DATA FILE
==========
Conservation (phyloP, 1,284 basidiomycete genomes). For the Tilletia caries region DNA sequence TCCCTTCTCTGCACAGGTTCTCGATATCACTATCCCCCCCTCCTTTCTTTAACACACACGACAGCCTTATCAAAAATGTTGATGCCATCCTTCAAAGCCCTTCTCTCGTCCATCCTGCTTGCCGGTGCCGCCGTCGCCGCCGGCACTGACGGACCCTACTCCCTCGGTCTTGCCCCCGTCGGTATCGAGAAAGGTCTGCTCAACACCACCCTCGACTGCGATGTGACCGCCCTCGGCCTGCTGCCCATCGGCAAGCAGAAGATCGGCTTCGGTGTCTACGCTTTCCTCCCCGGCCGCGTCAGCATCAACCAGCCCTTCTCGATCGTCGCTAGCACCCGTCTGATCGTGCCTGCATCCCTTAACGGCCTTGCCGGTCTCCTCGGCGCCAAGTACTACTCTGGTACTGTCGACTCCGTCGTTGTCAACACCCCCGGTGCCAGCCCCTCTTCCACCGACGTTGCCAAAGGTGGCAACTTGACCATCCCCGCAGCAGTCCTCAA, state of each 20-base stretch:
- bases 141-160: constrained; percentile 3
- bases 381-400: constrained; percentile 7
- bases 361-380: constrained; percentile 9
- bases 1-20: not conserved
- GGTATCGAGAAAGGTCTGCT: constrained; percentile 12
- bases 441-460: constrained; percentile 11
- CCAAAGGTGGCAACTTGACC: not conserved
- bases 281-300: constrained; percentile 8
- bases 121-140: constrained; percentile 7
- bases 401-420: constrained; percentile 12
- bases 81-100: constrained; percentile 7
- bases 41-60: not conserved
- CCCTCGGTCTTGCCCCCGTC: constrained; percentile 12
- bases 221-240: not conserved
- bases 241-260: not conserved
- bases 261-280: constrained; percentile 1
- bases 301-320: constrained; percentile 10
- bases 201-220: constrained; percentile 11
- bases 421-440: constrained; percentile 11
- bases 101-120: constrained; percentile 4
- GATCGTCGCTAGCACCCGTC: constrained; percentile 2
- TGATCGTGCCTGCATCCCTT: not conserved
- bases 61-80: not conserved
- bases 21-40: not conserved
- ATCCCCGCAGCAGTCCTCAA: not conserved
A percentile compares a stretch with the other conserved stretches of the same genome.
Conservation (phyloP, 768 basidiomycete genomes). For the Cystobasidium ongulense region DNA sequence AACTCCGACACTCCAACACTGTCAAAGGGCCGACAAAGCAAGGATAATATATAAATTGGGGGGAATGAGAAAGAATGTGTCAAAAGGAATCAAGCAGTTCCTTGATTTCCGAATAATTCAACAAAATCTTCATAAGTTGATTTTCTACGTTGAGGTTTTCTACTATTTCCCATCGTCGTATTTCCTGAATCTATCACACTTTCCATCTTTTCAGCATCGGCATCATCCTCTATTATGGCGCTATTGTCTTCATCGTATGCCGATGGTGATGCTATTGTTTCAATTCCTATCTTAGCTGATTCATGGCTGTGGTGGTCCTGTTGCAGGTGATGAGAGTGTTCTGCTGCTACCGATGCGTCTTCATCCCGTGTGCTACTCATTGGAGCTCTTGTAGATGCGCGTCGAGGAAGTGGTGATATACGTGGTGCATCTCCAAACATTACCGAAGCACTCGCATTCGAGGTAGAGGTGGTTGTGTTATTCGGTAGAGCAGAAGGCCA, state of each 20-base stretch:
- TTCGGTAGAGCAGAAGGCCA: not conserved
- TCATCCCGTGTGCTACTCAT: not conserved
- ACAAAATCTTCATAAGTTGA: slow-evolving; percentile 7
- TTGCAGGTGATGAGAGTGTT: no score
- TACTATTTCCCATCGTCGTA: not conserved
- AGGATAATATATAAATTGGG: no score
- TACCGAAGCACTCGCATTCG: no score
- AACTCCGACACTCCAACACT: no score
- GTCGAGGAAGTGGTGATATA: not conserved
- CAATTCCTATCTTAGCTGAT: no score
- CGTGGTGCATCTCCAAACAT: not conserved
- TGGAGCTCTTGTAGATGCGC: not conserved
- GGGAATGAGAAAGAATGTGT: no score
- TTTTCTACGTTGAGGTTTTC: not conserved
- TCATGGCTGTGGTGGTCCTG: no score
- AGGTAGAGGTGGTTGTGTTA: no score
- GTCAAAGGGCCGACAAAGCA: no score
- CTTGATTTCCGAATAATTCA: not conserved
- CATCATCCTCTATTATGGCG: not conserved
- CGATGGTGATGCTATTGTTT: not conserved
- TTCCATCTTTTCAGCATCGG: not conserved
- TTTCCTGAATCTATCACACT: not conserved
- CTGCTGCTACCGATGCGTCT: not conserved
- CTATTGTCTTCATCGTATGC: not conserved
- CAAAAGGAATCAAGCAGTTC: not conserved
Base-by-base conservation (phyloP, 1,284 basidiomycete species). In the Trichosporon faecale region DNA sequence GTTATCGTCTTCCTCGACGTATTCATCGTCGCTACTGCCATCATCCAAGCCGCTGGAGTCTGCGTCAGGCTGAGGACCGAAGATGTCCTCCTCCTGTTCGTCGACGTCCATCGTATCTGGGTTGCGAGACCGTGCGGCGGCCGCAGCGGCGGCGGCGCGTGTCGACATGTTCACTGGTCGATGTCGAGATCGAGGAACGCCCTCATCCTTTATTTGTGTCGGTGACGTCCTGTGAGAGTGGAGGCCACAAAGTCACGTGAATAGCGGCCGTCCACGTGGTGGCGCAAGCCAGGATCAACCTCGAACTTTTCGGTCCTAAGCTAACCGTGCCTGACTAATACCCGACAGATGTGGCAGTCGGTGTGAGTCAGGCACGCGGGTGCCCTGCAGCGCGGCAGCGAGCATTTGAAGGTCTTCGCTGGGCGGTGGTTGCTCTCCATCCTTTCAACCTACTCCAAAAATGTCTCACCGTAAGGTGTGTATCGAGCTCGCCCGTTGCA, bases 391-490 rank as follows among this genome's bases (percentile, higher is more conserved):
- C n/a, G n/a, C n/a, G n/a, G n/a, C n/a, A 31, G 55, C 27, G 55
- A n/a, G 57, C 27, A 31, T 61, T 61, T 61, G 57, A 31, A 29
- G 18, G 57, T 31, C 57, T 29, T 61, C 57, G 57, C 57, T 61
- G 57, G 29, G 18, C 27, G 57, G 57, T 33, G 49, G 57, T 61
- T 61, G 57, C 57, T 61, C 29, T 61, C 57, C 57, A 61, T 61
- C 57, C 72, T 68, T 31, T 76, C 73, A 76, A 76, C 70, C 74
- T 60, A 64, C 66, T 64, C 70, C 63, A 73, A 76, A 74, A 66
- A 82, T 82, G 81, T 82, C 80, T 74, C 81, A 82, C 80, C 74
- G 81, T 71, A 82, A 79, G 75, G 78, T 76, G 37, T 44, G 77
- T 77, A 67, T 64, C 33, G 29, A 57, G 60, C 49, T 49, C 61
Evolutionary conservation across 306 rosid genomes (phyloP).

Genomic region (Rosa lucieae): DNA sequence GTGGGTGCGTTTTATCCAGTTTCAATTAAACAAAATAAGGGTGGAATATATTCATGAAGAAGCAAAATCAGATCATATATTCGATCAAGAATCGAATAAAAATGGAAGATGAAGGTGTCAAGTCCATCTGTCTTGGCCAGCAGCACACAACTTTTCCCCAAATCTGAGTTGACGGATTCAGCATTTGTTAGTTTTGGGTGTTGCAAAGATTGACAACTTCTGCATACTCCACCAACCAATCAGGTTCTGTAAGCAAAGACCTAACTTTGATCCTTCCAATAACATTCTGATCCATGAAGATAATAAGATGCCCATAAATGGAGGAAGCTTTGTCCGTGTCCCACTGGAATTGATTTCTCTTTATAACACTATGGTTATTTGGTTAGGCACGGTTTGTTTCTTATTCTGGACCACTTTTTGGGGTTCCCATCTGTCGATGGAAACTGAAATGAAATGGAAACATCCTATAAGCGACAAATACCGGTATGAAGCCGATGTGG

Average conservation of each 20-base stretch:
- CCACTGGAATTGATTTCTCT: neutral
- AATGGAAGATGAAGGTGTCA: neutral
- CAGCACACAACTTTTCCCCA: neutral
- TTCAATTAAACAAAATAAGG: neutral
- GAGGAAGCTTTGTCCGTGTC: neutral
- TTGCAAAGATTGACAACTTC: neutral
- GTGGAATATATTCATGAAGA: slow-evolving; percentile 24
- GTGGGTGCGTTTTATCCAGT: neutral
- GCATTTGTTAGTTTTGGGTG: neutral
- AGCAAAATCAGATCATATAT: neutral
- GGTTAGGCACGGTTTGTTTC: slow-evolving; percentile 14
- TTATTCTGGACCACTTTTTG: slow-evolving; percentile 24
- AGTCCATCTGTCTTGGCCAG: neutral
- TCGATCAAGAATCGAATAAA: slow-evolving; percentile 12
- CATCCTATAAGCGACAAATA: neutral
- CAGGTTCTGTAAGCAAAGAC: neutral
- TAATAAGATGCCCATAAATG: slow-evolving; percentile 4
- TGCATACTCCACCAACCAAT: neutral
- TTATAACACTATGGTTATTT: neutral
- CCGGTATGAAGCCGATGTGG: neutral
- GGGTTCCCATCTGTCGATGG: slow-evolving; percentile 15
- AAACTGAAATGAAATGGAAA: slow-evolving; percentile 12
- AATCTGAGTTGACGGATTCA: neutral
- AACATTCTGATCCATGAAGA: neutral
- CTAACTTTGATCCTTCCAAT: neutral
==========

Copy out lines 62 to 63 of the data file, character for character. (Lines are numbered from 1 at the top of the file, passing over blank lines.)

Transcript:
- A 82, T 82, G 81, T 82, C 80, T 74, C 81, A 82, C 80, C 74
- G 81, T 71, A 82, A 79, G 75, G 78, T 76, G 37, T 44, G 77